Nevertheless, giving the impression that the “movement” is massive — or that it is a coherent movement at all — has immeasurable benefits for Valizadeh and Co. For one thing, it foments outrage proportional to the false front (thousands of pro-rape women-haters are massing in public squares around the world), but disproportional to what is actually happening (a handful of readers of a misogynist blog grabbing beers and grumbling). That lends critical credibility to Valizadeh’s claim that men like him are persecuted by a culture of feminist shrills. It also draws more eyeballs to Return of Kings, where he hopes to sell new books and find new converts.
“When extremists draw attention to themselves, it artificially increases their numbers,” said Thomas Holt, a professor of criminal justice at Michigan State University who studies fringe online groups. “These communities see a bump as people read the news and check it out. … And while we don’t know know how acceptance of belief happens online, exposure definitely matters.”
Valizadeh and his followers are certainly aware of that fact: In the past 72 hours, the blogger has bragged repeatedly about the growing traffic to his blog and the spiking number of Google searches for his name. On his forum, one adherent advocated more media participation: “Even negative publicity gets more men to join the cause,” he claimed.
But most telling, perhaps, is a Wednesday tweet sent by the prominent manosphere blogger behind “The Rational Male”: “ ‘Tribe’ meetings are more about inciting the protests for Roosh’s notoriety,” he complained, “than any real connections among men.”
While that suggests that neomasculines are far from gathering allies together in a city near you, it still concerns analysts like Beirich, who sees a growing trend toward virtualization among U.S. hate groups. More and more organizations are moving online, she said, and maintaining no trace in the physical world. Without protests, there can be no counter-protests. Without clear leaders, there can be no arrests or lawsuits.
“We are way concerned with hate groups operating online, much like we are with Islamic extremists,” Beirich said. “There’s always this potential for online radicalization.”
In the case of Valizadeh and the great global meet-up, the media only seems to have helped: For a brief period Wednesday, so many new people were on Return of Kings that the site actually crashed.
You probably have to look at imagery of death and dying regularly to stay focused on what really counts in life: great sex before you are gone anyway.
The Oregon Live
Portland attorneys representing 10 women who say they were sexually abused by a notorious pedophile teacher at the American School in Japan in the 1970s and '80s sent a demand letter Thursday to the prestigious Tokyo school, claiming the school ignored reports that the teacher was preying on girls for decades.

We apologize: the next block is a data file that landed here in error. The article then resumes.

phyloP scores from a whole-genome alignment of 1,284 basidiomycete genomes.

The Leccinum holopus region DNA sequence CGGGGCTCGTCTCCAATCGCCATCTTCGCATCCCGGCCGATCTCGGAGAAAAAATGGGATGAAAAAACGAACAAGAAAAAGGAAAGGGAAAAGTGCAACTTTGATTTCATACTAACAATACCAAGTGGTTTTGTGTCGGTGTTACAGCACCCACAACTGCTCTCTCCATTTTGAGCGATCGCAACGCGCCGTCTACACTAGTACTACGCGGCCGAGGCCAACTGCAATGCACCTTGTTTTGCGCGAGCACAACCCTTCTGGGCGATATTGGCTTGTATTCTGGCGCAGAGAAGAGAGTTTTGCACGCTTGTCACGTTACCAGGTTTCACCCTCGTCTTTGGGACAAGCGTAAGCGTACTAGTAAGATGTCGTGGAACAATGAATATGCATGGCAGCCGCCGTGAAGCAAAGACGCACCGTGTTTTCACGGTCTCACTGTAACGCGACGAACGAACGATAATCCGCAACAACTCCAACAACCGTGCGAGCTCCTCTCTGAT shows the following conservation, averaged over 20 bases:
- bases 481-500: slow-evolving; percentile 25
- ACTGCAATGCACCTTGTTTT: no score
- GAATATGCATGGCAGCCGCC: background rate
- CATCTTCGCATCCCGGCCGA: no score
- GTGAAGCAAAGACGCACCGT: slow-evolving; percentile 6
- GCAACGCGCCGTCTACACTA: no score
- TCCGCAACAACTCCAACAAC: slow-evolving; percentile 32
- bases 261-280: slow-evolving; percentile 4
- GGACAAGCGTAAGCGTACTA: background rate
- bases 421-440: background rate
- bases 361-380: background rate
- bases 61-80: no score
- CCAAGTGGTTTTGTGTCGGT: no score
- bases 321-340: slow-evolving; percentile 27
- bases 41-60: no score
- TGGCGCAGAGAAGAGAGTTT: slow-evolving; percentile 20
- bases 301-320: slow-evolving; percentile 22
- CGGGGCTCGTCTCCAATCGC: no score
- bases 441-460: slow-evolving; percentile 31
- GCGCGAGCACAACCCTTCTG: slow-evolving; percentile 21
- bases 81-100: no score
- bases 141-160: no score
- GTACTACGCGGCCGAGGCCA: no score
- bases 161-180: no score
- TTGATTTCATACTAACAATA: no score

The letter claims the American School allowed teacher Jack Moyer to have unfettered access to his victims, middle-school girls, including one who now lives in central Oregon. For more than a century, the school has been attended by the children of leaders of U.S. businesses including Nike and Boeing, government officials and missionaries working in Japan.
The school couldn’t immediately be reached for comment for this story.
The Portland firm of O’Donnell Clark and Crew sent the letter. Attorney Steve Crew said the first victim he’s been able to identify told school administration in 1975 that Moyer had abused her.
“She reported it to the headmaster, and nothing happened,” Crew said. “And that was the pattern for 25 years.”
Crew said many of the 10 victims or their families reported Moyer’s alleged sexual abuse to the school, but he was allowed to continue working with children.
Moyer worked for the school from 1963 to 2000, according to the firm, and retired in 2000. He killed himself in 2004.
That was a short while after two of the 10 women confronted Moyer in emails, Crew said. Crew said Moyer wrote them back, admitted the abuse and sent them a list of the names of 11 or 12 victims, with brief descriptions of how he abused them.
According to an article in The Japan Times, in March the school sent a letter to alumni stating it had recently learned Moyer had abused students. That drew sharp criticism from some alumni, who petitioned the school to hire an independent party to investigate whether the school covered up its knowledge of the reported abuse.
The school has hired a law firm to perform an independent investigation, according to Crew’s firm.
The letter sent to the American School demands that the results of the independent investigation be made public. The letter also asks the school to compensate the 10 women and an undetermined number of other alleged victims, but the letter doesn't list a dollar amount sought.
If a lawsuit is filed, Crew said it will most likely be in New Jersey, where the American School in Japan has a “sister corporation” called Friends of the American School in Japan.
Former students who say they were victimized have reached out to each other -- particularly after former student, Janet Simmons, began writing in 2009 about Moyer in a blog titled “Thank you for holding my hand.”
Crew said nine or 10 of the women his firm represents have all been supporting each other through an email network over the past few months or years.
Fake news is great news. The more, the better. Because it undermines the media's credibility.
The riots of 1929, which erupted over the Arabs' objection to changes in the arrangement for Jewish prayer at the Western Wall in Jerusalem, were one of the first serious outbreaks of violence among the Arab population of prestate Israel. A total of 133 Jews were murdered and hundreds more wounded. Dozens of Jewish communities were attacked and set on fire, some of them completely burned down. The most serious example was the ancient Jewish community of Hebron, where dozens of Jewish residents were slaughtered by their Arab neighbors.